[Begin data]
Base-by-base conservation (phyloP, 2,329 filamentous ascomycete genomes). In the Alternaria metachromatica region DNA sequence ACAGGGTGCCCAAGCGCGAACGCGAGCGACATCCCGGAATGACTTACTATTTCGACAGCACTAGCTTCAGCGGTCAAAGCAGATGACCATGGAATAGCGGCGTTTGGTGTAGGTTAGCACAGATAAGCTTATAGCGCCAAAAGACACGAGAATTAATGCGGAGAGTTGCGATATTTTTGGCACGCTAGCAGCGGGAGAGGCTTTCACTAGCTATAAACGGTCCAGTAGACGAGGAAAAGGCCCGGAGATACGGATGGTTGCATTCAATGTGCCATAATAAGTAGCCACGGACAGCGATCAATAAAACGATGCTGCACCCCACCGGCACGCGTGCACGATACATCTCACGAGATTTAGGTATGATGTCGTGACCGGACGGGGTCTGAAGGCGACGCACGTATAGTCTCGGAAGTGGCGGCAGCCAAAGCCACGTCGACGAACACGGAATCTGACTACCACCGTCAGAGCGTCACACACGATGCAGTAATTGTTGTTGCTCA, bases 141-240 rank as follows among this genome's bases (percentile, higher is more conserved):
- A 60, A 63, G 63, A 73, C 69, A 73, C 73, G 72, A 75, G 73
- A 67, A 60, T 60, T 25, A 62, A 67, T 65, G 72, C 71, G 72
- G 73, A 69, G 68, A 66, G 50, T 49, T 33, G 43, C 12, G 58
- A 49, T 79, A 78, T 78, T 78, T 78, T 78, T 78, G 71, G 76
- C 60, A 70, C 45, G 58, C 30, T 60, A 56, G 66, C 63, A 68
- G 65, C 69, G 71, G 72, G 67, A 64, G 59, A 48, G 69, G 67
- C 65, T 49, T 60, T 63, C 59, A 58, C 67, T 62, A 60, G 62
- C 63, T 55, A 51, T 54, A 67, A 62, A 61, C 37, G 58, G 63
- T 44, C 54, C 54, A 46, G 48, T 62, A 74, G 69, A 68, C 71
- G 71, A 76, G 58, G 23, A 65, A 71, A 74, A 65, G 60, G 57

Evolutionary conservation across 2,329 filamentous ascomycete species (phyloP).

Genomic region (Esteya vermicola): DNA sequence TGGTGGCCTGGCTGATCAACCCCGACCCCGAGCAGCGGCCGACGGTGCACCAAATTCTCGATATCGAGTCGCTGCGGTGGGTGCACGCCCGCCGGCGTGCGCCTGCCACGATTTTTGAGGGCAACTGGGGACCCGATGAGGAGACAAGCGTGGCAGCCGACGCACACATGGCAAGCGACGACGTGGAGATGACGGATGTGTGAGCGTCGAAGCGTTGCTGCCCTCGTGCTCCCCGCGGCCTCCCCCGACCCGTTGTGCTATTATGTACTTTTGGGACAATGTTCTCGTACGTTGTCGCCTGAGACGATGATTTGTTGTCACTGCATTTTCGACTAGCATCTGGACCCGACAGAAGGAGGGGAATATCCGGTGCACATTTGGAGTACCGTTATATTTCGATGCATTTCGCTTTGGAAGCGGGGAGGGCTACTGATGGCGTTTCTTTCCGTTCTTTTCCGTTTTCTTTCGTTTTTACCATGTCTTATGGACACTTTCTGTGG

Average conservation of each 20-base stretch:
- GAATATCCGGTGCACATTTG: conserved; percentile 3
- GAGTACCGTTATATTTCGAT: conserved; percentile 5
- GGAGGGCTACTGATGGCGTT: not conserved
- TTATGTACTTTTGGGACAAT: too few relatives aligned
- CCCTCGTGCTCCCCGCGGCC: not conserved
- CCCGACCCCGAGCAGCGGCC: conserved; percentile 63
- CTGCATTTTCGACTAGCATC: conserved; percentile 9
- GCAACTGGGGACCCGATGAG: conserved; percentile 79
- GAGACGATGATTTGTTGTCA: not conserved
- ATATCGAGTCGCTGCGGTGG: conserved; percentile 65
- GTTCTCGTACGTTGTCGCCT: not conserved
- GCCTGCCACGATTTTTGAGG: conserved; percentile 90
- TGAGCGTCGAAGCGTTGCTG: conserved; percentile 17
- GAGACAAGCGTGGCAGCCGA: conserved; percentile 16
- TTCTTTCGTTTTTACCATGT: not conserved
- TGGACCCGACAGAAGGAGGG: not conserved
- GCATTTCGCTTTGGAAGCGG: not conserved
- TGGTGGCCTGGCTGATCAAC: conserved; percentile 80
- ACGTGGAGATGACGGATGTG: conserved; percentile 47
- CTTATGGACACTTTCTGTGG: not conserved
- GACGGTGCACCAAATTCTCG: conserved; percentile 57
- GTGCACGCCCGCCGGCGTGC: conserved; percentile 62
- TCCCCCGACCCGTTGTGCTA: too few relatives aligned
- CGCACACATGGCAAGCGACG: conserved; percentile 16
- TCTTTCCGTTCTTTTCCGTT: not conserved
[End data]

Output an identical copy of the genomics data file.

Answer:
Base-by-base conservation (phyloP, 2,329 filamentous ascomycete genomes). In the Alternaria metachromatica region DNA sequence ACAGGGTGCCCAAGCGCGAACGCGAGCGACATCCCGGAATGACTTACTATTTCGACAGCACTAGCTTCAGCGGTCAAAGCAGATGACCATGGAATAGCGGCGTTTGGTGTAGGTTAGCACAGATAAGCTTATAGCGCCAAAAGACACGAGAATTAATGCGGAGAGTTGCGATATTTTTGGCACGCTAGCAGCGGGAGAGGCTTTCACTAGCTATAAACGGTCCAGTAGACGAGGAAAAGGCCCGGAGATACGGATGGTTGCATTCAATGTGCCATAATAAGTAGCCACGGACAGCGATCAATAAAACGATGCTGCACCCCACCGGCACGCGTGCACGATACATCTCACGAGATTTAGGTATGATGTCGTGACCGGACGGGGTCTGAAGGCGACGCACGTATAGTCTCGGAAGTGGCGGCAGCCAAAGCCACGTCGACGAACACGGAATCTGACTACCACCGTCAGAGCGTCACACACGATGCAGTAATTGTTGTTGCTCA, bases 141-240 rank as follows among this genome's bases (percentile, higher is more conserved):
- A 60, A 63, G 63, A 73, C 69, A 73, C 73, G 72, A 75, G 73
- A 67, A 60, T 60, T 25, A 62, A 67, T 65, G 72, C 71, G 72
- G 73, A 69, G 68, A 66, G 50, T 49, T 33, G 43, C 12, G 58
- A 49, T 79, A 78, T 78, T 78, T 78, T 78, T 78, G 71, G 76
- C 60, A 70, C 45, G 58, C 30, T 60, A 56, G 66, C 63, A 68
- G 65, C 69, G 71, G 72, G 67, A 64, G 59, A 48, G 69, G 67
- C 65, T 49, T 60, T 63, C 59, A 58, C 67, T 62, A 60, G 62
- C 63, T 55, A 51, T 54, A 67, A 62, A 61, C 37, G 58, G 63
- T 44, C 54, C 54, A 46, G 48, T 62, A 74, G 69, A 68, C 71
- G 71, A 76, G 58, G 23, A 65, A 71, A 74, A 65, G 60, G 57

Evolutionary conservation across 2,329 filamentous ascomycete species (phyloP).

Genomic region (Esteya vermicola): DNA sequence TGGTGGCCTGGCTGATCAACCCCGACCCCGAGCAGCGGCCGACGGTGCACCAAATTCTCGATATCGAGTCGCTGCGGTGGGTGCACGCCCGCCGGCGTGCGCCTGCCACGATTTTTGAGGGCAACTGGGGACCCGATGAGGAGACAAGCGTGGCAGCCGACGCACACATGGCAAGCGACGACGTGGAGATGACGGATGTGTGAGCGTCGAAGCGTTGCTGCCCTCGTGCTCCCCGCGGCCTCCCCCGACCCGTTGTGCTATTATGTACTTTTGGGACAATGTTCTCGTACGTTGTCGCCTGAGACGATGATTTGTTGTCACTGCATTTTCGACTAGCATCTGGACCCGACAGAAGGAGGGGAATATCCGGTGCACATTTGGAGTACCGTTATATTTCGATGCATTTCGCTTTGGAAGCGGGGAGGGCTACTGATGGCGTTTCTTTCCGTTCTTTTCCGTTTTCTTTCGTTTTTACCATGTCTTATGGACACTTTCTGTGG

Average conservation of each 20-base stretch:
- GAATATCCGGTGCACATTTG: conserved; percentile 3
- GAGTACCGTTATATTTCGAT: conserved; percentile 5
- GGAGGGCTACTGATGGCGTT: not conserved
- TTATGTACTTTTGGGACAAT: too few relatives aligned
- CCCTCGTGCTCCCCGCGGCC: not conserved
- CCCGACCCCGAGCAGCGGCC: conserved; percentile 63
- CTGCATTTTCGACTAGCATC: conserved; percentile 9
- GCAACTGGGGACCCGATGAG: conserved; percentile 79
- GAGACGATGATTTGTTGTCA: not conserved
- ATATCGAGTCGCTGCGGTGG: conserved; percentile 65
- GTTCTCGTACGTTGTCGCCT: not conserved
- GCCTGCCACGATTTTTGAGG: conserved; percentile 90
- TGAGCGTCGAAGCGTTGCTG: conserved; percentile 17
- GAGACAAGCGTGGCAGCCGA: conserved; percentile 16
- TTCTTTCGTTTTTACCATGT: not conserved
- TGGACCCGACAGAAGGAGGG: not conserved
- GCATTTCGCTTTGGAAGCGG: not conserved
- TGGTGGCCTGGCTGATCAAC: conserved; percentile 80
- ACGTGGAGATGACGGATGTG: conserved; percentile 47
- CTTATGGACACTTTCTGTGG: not conserved
- GACGGTGCACCAAATTCTCG: conserved; percentile 57
- GTGCACGCCCGCCGGCGTGC: conserved; percentile 62
- TCCCCCGACCCGTTGTGCTA: too few relatives aligned
- CGCACACATGGCAAGCGACG: conserved; percentile 16
- TCTTTCCGTTCTTTTCCGTT: not conserved